A day of big weather. Around one the sky grew moody; I hit F12 to call up the Mac’s Dashboard Widgets, one of which instantly displays a radar map. A jagged chancre was feasting on the northern suburbs, it seemed. The wind came first, as it always does; the trees grew hysterical and the loose leaves pattered down on the lawn. All the backyard lights snapped on. The rain fell hard, all at once, like someone emptying a great box of nails. We shut the window and turned on the TV.
“Will there be a flood?” Gnat asked.
No, hon, we’re on a hill. Don’t worry.
CRASH! BANG! FLASH! BOOM! She snuggled next to me on the sofa. There is a flood warning for the following counties, the TV weatherman said.
“Flood warning!” she said.
“That’s not for us. Don’t worry! Look out the window; all the water is running downhill.”
“What if the power goes out? I hope the power doesn’t go out.”
“Don’t worry – I have flashlights and radios and a backup stove.”
“But the internet could go out.”
Oh, bless you. “Yes, it could, but it’ll be back. We don’t need it all the time,” I said, lying.
We read a book – a Berenstein Bears jerimiad against junk food - then sat on the sofa, watching the rain. All the moment lacked was some nice vacant ambient tune by Moby or Eno.
When the rain let up we went to FedEx to mail stuff to the publishers, then hit the grocery store. In the produce aisle a man dropped a red pepper; I looked at Gnat, pointed at the pepper. She picked it up, went over to him and said – and I quote:
“Excuse me, but I believe you dropped this.”
Too cute. The old man kindly thanked her and she walked away, hands behind her back, content. Now compare and contrast with an event at the library tonight: she wanted to check out a DVD, and went to the counter to get the disc from the clerk. The clerk was busy.
“Excuse me,” Gnat said. “I hate to interrupt, but I need the disc for this box.”
“You’ll have to wait until you’re ready to check out” said the clerk in a gruff dismissive tone.
Who gets gruff towards five year olds who say “Excuse me” and “I hate to interrupt”? Jeez.
Well, it’s the dreaded multi-column day, with two other pieces due tomorrow as well – Mondays and Tuesdays are really quite extraordinary. By which I mean “Brain-meltingly demanding.” So I’ll end with some music notes. I mentioned that the day could have benefited from some Eno; as it turns out, there’s fresh work available from the Father of Ambient. The new Eno album. “Another Day on Earth,” is more immediately appealing than “Nerve Net,” which felt like flossing with barbed wire. Some tunes are just . . . nice, the the aural equivalent of applying lotion to dry skin. They’re certainly more engaging than his interminable bore-o-matics like “Shutov Assembly.” But it has some songs I never want to hear again, like “Bone Bomb,” which strikes me as an interior monologue of a suicide bomber. Some songs have that indefinable Eno presence you can’t quite describe, that sense of spaciousness and suspension and stillness. I don’t recommend it, because Eno is something you have to find on your own. It’s either the soundtrack to the inside of your head or the stupidest, most useless twaddle you’ve ever heard.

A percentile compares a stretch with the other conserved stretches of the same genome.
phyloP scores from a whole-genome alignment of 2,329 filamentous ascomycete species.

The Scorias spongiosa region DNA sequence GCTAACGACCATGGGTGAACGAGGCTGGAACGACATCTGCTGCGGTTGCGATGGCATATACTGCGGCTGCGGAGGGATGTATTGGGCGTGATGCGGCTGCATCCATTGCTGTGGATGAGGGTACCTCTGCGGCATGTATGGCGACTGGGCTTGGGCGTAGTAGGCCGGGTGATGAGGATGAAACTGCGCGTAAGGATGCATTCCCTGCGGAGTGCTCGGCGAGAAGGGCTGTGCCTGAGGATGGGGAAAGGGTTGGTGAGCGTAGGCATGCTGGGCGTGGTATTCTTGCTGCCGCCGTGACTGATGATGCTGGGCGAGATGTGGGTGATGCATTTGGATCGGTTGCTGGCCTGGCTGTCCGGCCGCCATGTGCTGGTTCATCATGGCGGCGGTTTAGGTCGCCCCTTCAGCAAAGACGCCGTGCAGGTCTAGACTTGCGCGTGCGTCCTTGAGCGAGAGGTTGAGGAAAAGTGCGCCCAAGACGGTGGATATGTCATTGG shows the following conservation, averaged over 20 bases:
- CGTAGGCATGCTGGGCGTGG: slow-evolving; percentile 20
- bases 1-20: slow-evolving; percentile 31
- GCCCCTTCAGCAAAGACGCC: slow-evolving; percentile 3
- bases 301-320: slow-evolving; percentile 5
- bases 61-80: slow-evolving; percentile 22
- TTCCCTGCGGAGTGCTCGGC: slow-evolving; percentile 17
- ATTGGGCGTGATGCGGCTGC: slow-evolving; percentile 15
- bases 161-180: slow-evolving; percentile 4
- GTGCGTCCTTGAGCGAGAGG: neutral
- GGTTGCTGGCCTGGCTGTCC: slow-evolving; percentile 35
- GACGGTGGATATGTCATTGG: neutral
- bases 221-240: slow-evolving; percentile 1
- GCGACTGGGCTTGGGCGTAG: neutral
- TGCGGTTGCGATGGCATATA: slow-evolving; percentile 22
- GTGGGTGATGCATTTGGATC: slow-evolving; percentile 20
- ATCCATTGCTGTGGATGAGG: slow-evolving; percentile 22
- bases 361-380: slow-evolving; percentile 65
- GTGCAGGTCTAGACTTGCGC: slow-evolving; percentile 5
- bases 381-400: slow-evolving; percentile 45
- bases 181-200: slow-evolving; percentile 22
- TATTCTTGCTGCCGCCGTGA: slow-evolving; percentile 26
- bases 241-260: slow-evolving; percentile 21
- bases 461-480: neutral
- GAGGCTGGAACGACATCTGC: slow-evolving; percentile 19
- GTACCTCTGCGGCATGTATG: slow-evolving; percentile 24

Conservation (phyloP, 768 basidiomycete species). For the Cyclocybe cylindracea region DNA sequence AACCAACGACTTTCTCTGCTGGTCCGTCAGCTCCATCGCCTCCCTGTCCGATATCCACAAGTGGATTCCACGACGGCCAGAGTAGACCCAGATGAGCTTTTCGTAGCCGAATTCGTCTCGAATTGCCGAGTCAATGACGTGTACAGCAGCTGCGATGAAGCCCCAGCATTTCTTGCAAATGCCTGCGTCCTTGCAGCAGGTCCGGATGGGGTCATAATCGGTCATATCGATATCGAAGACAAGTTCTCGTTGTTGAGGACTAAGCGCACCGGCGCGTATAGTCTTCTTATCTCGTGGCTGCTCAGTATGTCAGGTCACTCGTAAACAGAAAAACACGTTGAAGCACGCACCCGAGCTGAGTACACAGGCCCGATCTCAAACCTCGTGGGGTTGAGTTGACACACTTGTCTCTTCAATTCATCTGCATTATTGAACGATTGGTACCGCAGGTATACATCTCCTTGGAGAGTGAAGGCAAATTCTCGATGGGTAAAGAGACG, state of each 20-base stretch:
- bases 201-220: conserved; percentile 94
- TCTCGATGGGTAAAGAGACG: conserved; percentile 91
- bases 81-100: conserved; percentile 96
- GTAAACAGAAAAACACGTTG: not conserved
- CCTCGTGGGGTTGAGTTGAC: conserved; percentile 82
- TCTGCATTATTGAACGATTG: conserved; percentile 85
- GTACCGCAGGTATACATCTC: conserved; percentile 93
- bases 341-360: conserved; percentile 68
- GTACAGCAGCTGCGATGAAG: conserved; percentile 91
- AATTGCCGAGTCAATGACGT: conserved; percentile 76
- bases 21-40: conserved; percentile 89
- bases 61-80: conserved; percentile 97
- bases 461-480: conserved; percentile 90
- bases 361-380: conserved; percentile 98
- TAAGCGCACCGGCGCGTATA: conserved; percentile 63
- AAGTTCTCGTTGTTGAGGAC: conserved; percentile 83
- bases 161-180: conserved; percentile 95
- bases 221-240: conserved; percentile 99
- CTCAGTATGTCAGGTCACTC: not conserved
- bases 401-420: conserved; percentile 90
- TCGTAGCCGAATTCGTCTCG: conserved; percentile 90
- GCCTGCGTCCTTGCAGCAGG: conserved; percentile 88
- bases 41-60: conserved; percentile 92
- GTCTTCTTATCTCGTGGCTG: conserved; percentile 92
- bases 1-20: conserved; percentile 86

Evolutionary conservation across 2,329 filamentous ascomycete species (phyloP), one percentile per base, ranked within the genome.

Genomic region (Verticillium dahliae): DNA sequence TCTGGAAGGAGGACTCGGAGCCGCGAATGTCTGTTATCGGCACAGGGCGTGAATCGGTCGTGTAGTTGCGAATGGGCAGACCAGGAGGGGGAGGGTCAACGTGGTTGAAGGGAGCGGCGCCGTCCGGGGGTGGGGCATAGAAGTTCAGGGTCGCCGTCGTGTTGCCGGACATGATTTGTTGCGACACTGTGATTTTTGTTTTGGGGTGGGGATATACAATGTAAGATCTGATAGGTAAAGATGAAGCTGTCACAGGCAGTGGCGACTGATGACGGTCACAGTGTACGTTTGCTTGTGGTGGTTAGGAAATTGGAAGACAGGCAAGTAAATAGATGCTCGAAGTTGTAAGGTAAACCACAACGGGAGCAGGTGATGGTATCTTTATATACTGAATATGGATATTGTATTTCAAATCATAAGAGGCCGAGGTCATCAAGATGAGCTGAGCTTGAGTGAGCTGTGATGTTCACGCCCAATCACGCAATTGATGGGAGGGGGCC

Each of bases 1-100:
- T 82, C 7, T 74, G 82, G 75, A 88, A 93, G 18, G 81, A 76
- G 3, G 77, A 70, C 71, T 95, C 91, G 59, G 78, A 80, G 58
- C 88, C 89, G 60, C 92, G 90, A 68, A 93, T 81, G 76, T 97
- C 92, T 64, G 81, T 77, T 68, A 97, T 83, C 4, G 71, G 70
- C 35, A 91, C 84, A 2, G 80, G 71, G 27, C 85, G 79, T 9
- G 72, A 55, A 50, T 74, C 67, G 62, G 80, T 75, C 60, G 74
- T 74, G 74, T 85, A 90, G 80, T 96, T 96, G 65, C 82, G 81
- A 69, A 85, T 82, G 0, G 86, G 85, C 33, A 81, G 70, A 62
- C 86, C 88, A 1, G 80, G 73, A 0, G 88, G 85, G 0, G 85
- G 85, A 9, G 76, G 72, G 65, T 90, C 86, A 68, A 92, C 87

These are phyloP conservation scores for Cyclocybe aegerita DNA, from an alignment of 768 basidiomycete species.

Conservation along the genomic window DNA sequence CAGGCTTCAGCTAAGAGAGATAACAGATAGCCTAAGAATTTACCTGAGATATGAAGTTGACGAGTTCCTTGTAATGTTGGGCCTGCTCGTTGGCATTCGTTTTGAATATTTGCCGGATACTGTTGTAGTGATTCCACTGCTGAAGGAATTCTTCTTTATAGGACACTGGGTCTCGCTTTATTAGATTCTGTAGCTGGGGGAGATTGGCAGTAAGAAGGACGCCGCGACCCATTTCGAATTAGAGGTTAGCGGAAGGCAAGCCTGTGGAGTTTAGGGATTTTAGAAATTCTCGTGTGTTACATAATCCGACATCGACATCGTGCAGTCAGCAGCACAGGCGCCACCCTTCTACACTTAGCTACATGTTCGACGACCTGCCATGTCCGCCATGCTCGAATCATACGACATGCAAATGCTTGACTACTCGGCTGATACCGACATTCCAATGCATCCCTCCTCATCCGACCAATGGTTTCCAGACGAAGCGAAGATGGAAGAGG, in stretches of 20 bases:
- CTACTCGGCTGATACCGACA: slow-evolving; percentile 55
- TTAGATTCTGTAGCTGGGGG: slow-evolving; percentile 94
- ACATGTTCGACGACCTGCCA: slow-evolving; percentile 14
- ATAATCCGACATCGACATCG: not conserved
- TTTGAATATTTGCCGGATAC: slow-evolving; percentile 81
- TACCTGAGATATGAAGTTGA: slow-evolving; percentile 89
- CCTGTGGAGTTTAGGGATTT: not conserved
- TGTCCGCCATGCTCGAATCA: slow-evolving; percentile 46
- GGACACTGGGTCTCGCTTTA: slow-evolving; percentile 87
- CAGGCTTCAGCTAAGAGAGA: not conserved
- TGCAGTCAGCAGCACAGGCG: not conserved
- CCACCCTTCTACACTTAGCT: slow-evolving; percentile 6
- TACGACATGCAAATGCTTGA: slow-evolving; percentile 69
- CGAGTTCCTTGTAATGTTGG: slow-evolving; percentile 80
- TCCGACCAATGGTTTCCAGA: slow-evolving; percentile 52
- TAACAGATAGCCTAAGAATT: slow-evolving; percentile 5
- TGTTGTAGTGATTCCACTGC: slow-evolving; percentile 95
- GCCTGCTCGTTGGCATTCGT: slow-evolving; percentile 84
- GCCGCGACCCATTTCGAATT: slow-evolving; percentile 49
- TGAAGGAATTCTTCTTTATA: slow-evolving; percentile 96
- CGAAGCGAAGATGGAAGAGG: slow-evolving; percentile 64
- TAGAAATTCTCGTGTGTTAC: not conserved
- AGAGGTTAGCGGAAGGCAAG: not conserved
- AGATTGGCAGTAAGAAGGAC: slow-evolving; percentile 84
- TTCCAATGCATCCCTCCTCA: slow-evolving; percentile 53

Oh, all right, examples.
This is a sample from the Ali Click remix, which you can still buy for eight bucks. It goes on like this for seven and a half minutes. Oh, it’s good.
This is from the Fractal Zoom remix. There are seven versions of the tune on the CD. Bury me with this one.
Let us not forget that when the world was new and skinny ties wrapped ‘round the neck of all good modern neurotics, the joining of Eno and David Byrne was a planetary alignment the likes of which we had not seen before, nor would see again. “Help Me Somebody” is a knockout track.
Moby tries to be Eno, and while he understands the letters, he doesn’t see the alphabet. This is an excerpt from “Grace,” which is Enoesque.
And this is from Eno’s “Apollo,” a soundtrack to a film of spacecraft footage. This is what I mean by stillness and presence. (I’ll never, ever forgive the filmmakers of “Trainspotting” for defiling this piece. Ever.) This is what I thought about as Gnat and I sat on the sofa and watched the rain. This is what peace sounds like, at least to me, today.
More tomorrow, including the ongoing tale of my war against the spectacle makers of America. New Fence. See you Wednesday.